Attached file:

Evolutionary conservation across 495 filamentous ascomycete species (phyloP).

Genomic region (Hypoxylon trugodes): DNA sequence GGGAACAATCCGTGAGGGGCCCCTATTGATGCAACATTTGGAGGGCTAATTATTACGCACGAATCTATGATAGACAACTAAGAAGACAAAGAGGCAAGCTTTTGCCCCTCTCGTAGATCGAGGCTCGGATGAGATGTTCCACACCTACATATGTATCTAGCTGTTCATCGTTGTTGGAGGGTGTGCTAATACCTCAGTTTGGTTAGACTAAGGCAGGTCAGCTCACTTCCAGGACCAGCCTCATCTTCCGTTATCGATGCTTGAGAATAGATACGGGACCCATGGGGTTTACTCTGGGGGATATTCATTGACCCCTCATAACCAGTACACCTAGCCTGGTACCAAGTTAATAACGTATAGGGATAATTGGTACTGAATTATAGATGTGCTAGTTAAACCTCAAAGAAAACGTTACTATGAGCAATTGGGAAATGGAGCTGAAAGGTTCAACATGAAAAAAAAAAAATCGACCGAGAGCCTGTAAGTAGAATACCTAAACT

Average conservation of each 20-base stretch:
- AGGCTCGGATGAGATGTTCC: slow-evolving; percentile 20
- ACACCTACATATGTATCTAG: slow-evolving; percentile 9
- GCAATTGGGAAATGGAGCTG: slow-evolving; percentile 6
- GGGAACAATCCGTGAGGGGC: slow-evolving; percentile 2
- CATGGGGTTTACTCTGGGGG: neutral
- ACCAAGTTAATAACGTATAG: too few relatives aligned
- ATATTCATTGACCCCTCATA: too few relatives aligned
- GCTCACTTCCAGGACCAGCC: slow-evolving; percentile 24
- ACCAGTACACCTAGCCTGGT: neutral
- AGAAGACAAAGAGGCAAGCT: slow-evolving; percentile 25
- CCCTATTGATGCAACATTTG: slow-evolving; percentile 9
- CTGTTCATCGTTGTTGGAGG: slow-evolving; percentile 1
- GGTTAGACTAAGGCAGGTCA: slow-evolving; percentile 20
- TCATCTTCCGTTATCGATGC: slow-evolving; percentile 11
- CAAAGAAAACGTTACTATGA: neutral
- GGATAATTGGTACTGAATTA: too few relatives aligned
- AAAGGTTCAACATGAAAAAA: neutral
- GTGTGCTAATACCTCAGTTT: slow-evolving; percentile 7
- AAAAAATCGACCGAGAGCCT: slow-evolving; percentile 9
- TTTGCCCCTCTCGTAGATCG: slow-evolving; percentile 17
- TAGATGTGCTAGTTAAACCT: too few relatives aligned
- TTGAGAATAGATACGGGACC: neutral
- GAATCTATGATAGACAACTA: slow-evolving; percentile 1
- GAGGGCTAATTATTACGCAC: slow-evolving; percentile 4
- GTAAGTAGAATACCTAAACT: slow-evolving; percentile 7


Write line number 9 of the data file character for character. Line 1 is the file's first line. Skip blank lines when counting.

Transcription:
- ACCAAGTTAATAACGTATAG: too few relatives aligned